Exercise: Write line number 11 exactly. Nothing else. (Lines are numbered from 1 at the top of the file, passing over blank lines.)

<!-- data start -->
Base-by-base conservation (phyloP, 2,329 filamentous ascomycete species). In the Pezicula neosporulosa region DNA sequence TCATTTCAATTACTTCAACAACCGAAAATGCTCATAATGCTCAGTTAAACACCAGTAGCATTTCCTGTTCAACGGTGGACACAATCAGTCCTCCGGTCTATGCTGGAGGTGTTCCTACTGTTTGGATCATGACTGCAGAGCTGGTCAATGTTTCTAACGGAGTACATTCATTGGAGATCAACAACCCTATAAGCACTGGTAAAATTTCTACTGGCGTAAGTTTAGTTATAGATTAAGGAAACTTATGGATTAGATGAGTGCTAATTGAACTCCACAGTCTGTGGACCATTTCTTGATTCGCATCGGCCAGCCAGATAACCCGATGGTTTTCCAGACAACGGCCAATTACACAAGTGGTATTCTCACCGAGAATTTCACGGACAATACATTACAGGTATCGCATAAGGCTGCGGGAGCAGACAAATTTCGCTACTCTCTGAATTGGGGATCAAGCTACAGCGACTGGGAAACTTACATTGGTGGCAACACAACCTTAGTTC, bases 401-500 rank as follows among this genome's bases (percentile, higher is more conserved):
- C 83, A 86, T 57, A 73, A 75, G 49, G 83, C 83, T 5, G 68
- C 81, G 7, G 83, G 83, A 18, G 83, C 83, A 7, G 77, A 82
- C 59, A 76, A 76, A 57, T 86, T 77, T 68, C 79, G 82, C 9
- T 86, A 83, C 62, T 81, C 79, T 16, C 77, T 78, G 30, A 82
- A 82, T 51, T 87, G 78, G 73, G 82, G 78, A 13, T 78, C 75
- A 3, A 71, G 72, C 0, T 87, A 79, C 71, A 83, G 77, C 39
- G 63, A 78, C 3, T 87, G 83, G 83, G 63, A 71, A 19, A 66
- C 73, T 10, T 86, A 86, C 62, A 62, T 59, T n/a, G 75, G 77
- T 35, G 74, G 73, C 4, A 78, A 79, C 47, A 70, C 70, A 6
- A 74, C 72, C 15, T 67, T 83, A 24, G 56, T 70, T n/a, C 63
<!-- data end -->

- A 74, C 72, C 15, T 67, T 83, A 24, G 56, T 70, T n/a, C 63